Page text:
What did medieval monasteries mean to those living inside them, to those who founded and helped them with gifts or protection, and to those who lived near them? Professor Holdsworth examines these questions in relation to the Cistercian order.
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‘The pleasure of books possessed me from childhood’ wrote this twelfth-century historian. Among other work, William of Malmesbury, writes J.J.N. McGurk, produced an Historia Novella, extending until 1142.
L.W. Cowie describe show the Franciscans came to London in the thirteenth century and founded a highly patronised friary.
The Friars Hermits of St Augustine founded their London house in 1253. L.W. Cowie describes how, after the Reformation, it became the Dutch Protestant Church.
Stephen Clissold describes how, after twenty years of life as a nun, St Teresa began to experience visions and ecstasies which led her to found, in Avila, a reformed Carmelite convent.
Harold F. Hutchison describes how the tastes and affections of King Edward II were disgusting to the medieval orthodoxy of monks and barons.
W.N. Bryant introduces Bede, the ‘Father of English History’, a Northumbrian Monk who devoted his life to study, teaching and church services.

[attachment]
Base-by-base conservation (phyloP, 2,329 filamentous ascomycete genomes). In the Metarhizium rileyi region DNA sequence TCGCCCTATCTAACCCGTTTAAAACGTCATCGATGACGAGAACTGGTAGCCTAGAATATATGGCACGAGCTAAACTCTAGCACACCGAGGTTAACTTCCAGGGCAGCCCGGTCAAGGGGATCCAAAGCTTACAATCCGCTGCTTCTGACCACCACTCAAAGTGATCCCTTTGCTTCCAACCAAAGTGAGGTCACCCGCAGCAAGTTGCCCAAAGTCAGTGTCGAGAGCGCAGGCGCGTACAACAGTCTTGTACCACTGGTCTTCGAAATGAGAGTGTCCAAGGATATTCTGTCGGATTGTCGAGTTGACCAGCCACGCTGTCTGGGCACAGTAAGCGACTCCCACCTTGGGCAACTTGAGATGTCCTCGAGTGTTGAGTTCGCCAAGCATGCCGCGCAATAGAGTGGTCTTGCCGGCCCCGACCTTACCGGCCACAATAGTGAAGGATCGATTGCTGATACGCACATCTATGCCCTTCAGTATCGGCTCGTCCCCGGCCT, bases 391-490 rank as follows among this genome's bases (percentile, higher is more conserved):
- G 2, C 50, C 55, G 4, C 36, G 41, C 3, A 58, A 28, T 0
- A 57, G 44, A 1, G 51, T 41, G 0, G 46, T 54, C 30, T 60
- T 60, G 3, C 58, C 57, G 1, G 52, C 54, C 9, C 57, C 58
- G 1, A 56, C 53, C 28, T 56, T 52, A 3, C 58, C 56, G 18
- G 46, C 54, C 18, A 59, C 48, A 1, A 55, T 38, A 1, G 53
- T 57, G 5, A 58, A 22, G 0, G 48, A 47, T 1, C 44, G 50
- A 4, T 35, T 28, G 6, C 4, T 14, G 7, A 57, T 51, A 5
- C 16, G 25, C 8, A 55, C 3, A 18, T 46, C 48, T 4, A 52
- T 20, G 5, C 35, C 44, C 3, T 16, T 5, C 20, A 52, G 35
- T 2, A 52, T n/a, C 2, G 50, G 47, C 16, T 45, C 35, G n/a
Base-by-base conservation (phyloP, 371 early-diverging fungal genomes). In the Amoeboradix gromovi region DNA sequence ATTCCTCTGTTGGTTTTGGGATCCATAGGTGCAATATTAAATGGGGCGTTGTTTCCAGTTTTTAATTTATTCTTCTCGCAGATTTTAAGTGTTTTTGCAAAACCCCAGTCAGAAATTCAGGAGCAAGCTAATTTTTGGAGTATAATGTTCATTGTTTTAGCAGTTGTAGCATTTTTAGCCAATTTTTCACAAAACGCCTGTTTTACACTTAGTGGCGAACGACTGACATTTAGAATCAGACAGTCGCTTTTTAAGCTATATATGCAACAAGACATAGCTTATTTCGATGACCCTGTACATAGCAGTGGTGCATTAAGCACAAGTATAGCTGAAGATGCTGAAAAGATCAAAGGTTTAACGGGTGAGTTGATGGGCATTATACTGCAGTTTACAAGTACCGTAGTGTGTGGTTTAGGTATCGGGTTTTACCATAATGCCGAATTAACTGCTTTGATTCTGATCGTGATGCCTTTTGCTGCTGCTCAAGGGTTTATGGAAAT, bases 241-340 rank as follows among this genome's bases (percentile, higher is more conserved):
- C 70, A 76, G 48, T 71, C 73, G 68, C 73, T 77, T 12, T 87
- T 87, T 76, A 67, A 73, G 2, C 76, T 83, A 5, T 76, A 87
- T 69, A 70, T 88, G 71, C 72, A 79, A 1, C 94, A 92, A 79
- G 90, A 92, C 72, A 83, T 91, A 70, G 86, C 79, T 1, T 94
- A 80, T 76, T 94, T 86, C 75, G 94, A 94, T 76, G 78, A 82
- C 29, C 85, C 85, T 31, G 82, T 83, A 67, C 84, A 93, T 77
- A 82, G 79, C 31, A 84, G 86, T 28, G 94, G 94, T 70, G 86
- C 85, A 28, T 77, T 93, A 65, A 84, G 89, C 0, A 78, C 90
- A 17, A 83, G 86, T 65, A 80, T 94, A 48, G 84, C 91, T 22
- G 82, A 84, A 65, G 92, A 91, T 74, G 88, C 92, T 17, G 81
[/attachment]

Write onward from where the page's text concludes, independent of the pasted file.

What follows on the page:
During the first half of the thirteenth century, Matthew Paris recorded in words and drawings the events of world history. W.N. Bryant tells his story.
Deryck Abel reflects on a crucial figure in the dispute between King John of England and Pope Innocent III, which in turn led to the issuing of Magna Carta in 1215.
Richard Cavendish looks back at the life of a most pious Christian saint.
Stella Rock sees a renaissance of religious traditions at what was one of Russia’s most vibrant monasteries before the Soviet purge.
R. E. Foster puts the dissolution of the monasteries into historical context.
Julie Kerr looks at the role of hospitality to the Benedictine community between the years 1066 to 1250, and how monks and nuns sought to fulfil their monastic obligations in this respect without impeding their ideals.
Michelle Brown, curator of Illuminated Manuscripts at the British Library, discusses new interpretations of this treasure, and how this month visitors to the Library will be able to get closer to it than ever before.
Bernard Hamilton unravels the complex tale of the spread of the Christian faith and its competing hierarchies.
A Jewish-born Carmelite nun murdered at Auschwitz and due to be canonised by the Pope in October, is claimed to have been betrayed to the Nazis by a high-ranking Benedictine monk.
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